Ever feel like you need to go back to work after vacation to get some rest?
Trips with your dog are usually more relaxing and slower paced.
First, dogs are zen kind of creatures. Their goal is never to be super busy all of the time. They like to enjoy each moment for what it is and stop and smell the roses.
As humans who typically pride ourselves in being busy, we often look at our dog on vacation, notice their enjoyment, and start taking queues from them.
The look of our dog living in the moment, like it’s the ONLY thing that matters, often makes us want to take a deep breath and try to see things through their eyes.
You’ll Meet More People
There are three main reasons traveling with your dog can lead to meeting more people.
First, when we travel by ourselves, we are often too absorbed by our own thoughts, and trying to get to the next place on our list, to take the time to connect with people around us. Our “I’m on agenda” demeanor often causes people around us to leave us be to do whatever it is we are so focused on.
Second, the slowing down and going with the flow can take you to places with fewer people, more locals, and with an attitude of reaching to really explore where you are at the moment. All of these things can lead to more connections with the people around you.
Third, most people love dogs so they are good conversation starters.
I often find people trying to connect with me by smiling and saying “cute dog” or asking me a question about my dog’s breed or coloring.
These “icebreakers” can lead to a deeper conversation, and connection, with people as well as increase the frequency of these types of encounters.
You’ll Discover Things Off the Beaten Path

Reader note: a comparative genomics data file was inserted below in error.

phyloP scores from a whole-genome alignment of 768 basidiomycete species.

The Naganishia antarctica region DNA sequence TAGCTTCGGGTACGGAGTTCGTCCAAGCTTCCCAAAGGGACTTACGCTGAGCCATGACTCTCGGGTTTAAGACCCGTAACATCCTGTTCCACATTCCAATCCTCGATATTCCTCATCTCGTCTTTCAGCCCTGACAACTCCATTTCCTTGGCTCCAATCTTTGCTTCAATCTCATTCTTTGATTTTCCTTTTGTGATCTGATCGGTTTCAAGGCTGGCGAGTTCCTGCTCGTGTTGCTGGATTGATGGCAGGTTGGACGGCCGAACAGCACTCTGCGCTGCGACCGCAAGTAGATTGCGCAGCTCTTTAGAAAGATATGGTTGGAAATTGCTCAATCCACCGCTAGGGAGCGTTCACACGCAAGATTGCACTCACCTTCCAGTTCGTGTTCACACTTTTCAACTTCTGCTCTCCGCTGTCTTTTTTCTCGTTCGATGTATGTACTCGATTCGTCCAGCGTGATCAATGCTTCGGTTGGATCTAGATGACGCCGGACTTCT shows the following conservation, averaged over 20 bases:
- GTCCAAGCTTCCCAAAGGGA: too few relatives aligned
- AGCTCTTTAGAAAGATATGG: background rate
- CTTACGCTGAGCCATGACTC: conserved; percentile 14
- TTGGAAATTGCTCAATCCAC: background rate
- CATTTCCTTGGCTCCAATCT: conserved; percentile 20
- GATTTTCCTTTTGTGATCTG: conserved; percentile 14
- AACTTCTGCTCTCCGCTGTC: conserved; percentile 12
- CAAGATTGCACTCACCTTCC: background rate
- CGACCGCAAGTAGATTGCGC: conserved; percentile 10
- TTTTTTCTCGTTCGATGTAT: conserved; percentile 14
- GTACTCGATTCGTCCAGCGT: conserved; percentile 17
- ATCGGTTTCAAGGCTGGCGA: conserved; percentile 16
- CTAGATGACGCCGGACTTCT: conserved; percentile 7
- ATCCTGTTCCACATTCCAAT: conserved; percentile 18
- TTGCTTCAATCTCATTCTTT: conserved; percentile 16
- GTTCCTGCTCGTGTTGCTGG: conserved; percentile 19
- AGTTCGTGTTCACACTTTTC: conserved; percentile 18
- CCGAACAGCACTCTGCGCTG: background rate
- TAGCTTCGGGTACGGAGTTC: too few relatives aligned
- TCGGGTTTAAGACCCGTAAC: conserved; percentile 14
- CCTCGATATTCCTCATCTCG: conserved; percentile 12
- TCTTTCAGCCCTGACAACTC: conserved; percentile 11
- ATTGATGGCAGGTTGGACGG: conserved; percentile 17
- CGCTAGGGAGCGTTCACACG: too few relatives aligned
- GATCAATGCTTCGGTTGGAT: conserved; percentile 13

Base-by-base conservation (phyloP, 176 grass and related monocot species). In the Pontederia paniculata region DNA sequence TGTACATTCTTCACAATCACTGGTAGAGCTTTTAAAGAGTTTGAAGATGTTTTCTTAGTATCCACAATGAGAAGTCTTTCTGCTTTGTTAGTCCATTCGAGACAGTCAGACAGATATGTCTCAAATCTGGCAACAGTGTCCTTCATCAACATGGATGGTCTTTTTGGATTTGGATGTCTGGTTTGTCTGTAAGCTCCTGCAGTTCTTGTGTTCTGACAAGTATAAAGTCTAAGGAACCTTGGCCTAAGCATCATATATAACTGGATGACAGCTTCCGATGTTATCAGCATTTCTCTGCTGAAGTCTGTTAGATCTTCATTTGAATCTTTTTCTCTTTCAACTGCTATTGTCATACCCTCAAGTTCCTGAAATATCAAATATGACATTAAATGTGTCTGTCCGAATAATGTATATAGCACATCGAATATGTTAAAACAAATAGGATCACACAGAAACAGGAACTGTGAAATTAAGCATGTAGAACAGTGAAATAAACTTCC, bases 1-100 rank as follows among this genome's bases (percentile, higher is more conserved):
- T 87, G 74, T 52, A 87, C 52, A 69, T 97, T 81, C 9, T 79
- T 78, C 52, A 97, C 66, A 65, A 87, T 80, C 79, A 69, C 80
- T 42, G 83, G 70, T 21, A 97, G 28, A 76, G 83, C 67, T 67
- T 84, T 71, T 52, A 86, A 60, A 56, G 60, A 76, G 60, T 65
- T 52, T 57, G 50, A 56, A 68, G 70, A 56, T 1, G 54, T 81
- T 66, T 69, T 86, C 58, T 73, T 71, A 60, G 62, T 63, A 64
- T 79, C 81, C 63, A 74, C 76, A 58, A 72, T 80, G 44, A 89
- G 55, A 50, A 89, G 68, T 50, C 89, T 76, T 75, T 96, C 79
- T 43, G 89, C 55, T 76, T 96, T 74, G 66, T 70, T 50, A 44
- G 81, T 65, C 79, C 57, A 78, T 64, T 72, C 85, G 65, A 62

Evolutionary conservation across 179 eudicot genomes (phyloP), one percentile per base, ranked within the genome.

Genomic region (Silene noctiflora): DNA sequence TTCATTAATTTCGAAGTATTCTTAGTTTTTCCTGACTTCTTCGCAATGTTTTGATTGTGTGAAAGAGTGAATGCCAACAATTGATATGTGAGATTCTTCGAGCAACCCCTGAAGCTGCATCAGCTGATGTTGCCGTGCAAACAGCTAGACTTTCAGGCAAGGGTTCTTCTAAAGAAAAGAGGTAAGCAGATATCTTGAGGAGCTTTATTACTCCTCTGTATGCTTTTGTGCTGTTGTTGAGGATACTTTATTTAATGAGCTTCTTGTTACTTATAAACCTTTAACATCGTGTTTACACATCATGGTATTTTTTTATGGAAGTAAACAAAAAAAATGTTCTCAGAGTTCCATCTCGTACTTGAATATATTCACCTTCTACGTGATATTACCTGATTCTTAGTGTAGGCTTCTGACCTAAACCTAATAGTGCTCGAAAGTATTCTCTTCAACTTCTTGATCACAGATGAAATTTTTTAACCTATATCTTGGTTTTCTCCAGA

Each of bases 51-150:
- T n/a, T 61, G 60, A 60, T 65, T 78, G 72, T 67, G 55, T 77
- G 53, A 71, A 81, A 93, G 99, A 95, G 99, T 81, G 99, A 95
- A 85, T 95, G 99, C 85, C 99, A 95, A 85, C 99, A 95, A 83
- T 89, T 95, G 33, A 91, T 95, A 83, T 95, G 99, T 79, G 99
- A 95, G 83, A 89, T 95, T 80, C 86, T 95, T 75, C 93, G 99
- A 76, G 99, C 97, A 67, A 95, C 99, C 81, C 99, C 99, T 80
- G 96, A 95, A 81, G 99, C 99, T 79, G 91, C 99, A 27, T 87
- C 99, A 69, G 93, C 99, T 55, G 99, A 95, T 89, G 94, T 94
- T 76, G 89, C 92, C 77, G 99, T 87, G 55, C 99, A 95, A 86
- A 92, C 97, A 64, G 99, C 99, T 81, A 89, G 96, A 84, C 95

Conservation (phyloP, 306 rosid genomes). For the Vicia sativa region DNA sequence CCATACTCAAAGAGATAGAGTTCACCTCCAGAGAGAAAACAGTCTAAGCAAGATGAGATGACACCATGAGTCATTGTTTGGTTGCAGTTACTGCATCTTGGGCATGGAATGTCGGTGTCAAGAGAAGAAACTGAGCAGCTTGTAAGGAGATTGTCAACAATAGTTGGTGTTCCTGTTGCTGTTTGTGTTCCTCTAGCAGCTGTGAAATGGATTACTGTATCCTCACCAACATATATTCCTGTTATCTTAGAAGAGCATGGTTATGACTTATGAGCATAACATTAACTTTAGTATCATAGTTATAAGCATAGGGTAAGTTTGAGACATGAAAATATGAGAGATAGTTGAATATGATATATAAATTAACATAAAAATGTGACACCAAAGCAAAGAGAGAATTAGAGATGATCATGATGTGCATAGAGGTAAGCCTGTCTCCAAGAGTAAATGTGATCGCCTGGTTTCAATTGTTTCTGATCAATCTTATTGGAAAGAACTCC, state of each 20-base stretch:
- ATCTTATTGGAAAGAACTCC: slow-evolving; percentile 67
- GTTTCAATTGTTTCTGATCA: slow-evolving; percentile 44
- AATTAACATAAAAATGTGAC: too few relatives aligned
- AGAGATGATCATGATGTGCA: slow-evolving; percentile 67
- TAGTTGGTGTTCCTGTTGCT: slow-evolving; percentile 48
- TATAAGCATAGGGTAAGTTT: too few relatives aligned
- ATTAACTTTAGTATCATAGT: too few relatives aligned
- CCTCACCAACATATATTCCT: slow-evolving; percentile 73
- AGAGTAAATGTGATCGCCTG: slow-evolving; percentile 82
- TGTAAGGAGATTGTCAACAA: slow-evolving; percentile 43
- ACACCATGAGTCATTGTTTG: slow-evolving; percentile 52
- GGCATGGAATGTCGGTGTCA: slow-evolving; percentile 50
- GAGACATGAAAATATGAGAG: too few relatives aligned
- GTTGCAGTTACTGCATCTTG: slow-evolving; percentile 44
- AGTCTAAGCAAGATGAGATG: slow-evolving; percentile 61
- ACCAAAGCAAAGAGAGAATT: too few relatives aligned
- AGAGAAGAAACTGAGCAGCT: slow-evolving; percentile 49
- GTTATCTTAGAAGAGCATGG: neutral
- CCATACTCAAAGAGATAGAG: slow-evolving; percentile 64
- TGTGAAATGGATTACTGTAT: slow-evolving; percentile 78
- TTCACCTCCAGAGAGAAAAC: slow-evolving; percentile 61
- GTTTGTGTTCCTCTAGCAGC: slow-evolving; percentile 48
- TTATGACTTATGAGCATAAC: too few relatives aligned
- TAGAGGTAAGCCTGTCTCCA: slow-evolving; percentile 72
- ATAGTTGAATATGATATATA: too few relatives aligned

Often times, the typical tourist hotspots are off limits to dogs.
This is especially true in US National Parks (although you can still have quite an enjoyable experience with your dog if you know these important things).
Traveling with your dog requires that you dig a little deeper to find things that allow you to enjoy what makes the area so special with your dog by your side.
Most often, these are things that you might not have put on your to-see list if your dog wasn’t traveling with you.
Doing this can lead to the discovery of some hidden gems that attract less tourists and that will make your vacation more unique.
It’s More Cost Effective
Hotels, and alternative accommodations like Airbnb, almost always charge a pet fee.
While it’s true that some can be expensive – more of a “we really don’t want you to bring your dog but…” cost-prohibitive kind of fee – most are reasonable.
Generally, if you add up the cost of all the pet fees, it’s less than you would spend on boarding your dog or paying a dog sitter.
If you can find a hotel where pets stay free, or choose to camp a couple of nights, the overall cost of bringing your dog on a trip will be even lower.
You’ll Feel a Little Safer
Bringing your dog with you on a trip can help give you a sense of security.
If you have a big dog, you can feel like you have a constant bodyguard at your side.
Even small dogs can add to a sense of safety.